That is, they depend on the relationship between the parties in question. Without one of Confucianism's five relationships existing between two parties, no ethical duty exists for
    either party."
    In other words, some form of personal relationship must exist for ethical relationships to exist, says Haley. "With no appropriate personal relationships, the Chinese would view the USA as outside their ethical system, and feel little compunction about stealing technology."
  • Are they trying to get attention and free advertising?

    In a small town there is nothing worse than no one knowing you. "Who is that person?" But...

    Except if the person happens to be a crook. LinuxOne, in my opinion, does not deserve to be called a gadfly. The historical background of the character(s) behind the secenes suggest that man wishes to milk the Linux name just because it can legaly be done. To ride Linux for all its worth. Let's give him that ride and if he wishes to leave town by rail, let's help him.
  • by emmons ( 94632 )
    It is truely a talent to be able to use so many words and say so little.

  • Okay, okay, I know there's no valid reason for bringing this up here, but I just have to do it.

    Seems like a very 'Microsoft-ish' approach to IPO. C'mon, let's think about this...

    Steal another person's product
    Claim it as your own
    Make minor modifications
    Charge more for it
    Defer support elsewhere when possible
    File for IPO and make millions
    Sell stock at peak, then do something stupid
    Stock will fall, you're still rich

    Okay, maybe I'm being critical... I dunno. Regardless, I DO want to commend the authors of the article for SPECTACULAR reporting. Seems like 'the other' big names in reporting are either skewing the facts for ratings, getting the information wrong, not being tech enough to detect falsehoods, or simply NOT CHECKING to see if information is accurate.

    Quite frankly, I applaud the article for doing NONE of that, and am now hell-bent and determined to use linuxworld more now as a result...

    Long as it doesn't interfere with /.

  • Thank you, you have substantiated my previous observation []. I wasn't referring to the Chinese specifically but I know this type of behaviour is more commonplace than I'd like.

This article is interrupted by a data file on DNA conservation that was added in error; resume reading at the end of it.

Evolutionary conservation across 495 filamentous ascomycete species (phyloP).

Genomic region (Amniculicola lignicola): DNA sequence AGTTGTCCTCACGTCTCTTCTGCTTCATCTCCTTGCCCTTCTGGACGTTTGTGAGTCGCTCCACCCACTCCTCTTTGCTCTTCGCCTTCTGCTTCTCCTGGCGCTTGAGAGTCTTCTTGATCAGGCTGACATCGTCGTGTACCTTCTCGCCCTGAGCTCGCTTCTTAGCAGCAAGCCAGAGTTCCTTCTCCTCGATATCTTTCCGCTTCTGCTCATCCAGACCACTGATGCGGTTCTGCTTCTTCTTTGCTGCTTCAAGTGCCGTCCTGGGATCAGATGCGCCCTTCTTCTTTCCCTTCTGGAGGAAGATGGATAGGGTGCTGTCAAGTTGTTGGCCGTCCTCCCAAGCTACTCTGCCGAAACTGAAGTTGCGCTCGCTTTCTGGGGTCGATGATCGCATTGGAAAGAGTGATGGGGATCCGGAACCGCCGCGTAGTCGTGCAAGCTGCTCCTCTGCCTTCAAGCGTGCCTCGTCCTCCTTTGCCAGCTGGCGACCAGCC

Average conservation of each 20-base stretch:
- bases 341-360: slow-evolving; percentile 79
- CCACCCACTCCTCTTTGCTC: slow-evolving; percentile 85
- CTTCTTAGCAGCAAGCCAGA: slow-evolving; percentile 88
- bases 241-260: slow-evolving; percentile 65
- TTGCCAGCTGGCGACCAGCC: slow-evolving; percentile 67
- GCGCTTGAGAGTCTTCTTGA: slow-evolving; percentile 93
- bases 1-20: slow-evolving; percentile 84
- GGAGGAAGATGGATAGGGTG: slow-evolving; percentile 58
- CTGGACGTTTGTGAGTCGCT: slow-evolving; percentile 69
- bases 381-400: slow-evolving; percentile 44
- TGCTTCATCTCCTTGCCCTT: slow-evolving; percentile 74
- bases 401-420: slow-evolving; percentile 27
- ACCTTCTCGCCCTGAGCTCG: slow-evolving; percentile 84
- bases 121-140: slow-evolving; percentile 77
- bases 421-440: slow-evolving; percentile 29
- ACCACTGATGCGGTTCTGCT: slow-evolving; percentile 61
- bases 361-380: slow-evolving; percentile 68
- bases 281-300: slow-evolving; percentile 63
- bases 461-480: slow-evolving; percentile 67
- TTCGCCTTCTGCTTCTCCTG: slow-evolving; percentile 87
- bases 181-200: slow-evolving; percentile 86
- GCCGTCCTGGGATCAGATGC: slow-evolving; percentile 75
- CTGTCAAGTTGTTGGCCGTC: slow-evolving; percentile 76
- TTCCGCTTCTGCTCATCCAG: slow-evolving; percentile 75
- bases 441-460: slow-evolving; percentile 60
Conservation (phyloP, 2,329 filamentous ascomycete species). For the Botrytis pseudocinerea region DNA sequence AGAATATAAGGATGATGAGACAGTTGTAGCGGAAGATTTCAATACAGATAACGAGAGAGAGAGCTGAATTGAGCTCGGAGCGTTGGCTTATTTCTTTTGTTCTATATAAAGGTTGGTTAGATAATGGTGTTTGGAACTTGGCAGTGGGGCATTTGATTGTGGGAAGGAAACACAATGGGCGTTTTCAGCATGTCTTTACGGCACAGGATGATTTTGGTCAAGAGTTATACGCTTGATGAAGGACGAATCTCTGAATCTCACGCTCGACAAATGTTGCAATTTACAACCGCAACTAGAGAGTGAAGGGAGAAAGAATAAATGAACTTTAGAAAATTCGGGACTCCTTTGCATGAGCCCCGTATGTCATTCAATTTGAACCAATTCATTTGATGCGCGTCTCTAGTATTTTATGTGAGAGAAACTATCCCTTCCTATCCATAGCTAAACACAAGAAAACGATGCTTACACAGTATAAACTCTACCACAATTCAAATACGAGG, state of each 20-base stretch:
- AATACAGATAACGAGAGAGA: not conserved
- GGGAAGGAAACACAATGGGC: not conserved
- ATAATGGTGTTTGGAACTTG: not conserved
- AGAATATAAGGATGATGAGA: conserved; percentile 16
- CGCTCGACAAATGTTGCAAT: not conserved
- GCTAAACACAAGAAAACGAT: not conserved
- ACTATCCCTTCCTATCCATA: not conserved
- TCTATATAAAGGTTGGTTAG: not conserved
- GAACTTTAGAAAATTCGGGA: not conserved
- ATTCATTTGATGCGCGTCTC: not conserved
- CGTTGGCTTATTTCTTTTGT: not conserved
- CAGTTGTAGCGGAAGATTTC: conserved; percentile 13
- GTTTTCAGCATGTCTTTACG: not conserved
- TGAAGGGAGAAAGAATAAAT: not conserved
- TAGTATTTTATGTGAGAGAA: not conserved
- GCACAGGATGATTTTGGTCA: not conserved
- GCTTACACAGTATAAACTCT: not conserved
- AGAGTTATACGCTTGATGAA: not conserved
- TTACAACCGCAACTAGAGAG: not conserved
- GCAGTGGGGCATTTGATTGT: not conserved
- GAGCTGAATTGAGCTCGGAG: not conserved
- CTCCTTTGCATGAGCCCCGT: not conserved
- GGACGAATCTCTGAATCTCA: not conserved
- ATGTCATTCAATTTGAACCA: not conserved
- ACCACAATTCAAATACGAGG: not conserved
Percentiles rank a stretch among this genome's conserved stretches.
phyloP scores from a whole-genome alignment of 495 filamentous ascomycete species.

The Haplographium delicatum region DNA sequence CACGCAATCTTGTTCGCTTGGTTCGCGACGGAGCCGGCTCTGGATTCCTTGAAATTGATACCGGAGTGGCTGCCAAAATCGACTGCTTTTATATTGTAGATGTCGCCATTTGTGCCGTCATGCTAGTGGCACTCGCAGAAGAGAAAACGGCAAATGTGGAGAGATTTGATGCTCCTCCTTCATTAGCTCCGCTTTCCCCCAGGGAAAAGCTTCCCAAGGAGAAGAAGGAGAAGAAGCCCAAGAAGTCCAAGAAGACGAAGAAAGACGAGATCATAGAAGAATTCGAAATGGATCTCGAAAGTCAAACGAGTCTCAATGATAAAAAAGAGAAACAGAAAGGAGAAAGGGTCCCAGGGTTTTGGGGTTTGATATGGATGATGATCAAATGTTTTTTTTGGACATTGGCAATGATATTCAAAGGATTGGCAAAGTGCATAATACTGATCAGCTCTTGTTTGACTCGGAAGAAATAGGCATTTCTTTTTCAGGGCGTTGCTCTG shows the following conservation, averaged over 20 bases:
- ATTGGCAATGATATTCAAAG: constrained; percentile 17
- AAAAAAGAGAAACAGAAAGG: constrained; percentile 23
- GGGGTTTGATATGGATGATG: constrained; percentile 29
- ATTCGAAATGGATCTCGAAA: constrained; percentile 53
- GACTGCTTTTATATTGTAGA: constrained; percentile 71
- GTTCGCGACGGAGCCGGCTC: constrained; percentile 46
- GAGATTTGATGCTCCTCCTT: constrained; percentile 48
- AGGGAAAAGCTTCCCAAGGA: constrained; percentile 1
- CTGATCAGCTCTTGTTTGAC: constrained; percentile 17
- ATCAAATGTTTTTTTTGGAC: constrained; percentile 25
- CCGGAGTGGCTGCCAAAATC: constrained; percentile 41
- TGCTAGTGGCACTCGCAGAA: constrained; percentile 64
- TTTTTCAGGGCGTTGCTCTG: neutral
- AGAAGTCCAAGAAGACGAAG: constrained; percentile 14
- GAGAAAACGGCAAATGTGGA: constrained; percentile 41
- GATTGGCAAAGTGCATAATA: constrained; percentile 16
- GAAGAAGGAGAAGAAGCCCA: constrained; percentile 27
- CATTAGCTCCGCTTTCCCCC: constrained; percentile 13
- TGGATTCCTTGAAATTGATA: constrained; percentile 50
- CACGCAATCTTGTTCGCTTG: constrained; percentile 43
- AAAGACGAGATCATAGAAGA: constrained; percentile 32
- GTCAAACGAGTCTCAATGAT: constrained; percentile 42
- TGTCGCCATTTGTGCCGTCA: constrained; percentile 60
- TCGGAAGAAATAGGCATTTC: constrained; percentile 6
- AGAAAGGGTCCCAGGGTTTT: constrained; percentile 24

• *laughs* Oh man...companies like these make me wanna laugh. They will definitely gain some stock price from clueless investors, but I'm sure the real Linux users will just laugh evilly. Although I hate Red Hat, I can't support a company(if even that) that blindly takes away everything we stand for.

    Oom...ooom....I see a web site crack in their future...ooom
  • by NovaX ( 37364 ) on Saturday November 06, 1999 @11:39AM (#1557192)
    Nope.. when I was checking this out back when Rick posted his findings on LinuxOne (check Rick's archives of SVLUG.. I forget where. Or use,, I looked that up. VA is asking for LNUX, and L1 wanings LINX. Big difference, huh? The basic discussion from the ticker ended that it was enevitable, that at least VA was a trusted friend, and L1 is almost certaintly using the ticker for an IPO scam. Have fun in the archives.. there's lots of good discussions stored there.
  • It seems to me that whomsoever grabs LNUX has a better chance of being the public face of Linux on Wall Street. LINX sounds like some cheesy online service circa 1985.
  • hehe, umm.. its right here...
  • Heh, being of Indian descent, sounds very much like the British.
  • um, no. there IS a linux community. developers know developers who know other developers. in fact, i think there's usually only a degree or two of seperation between most linux developers. this linuxone guy is some business man out for a buck, and it's VERY obvious. maybe he doesn't have bad intentions (note i said maybe) like running off with all the cash and never releasing any source, but he certainly isn't part of the community. *i've* never heard of him before and i doubt any one else i know has either.
  • Does this SEC filing mention the risks in violating the GPL authorization to use their sole product?
  • Actually, I wouldn't, as that is the first I have ever heard of such an option. Could you enlighten us further?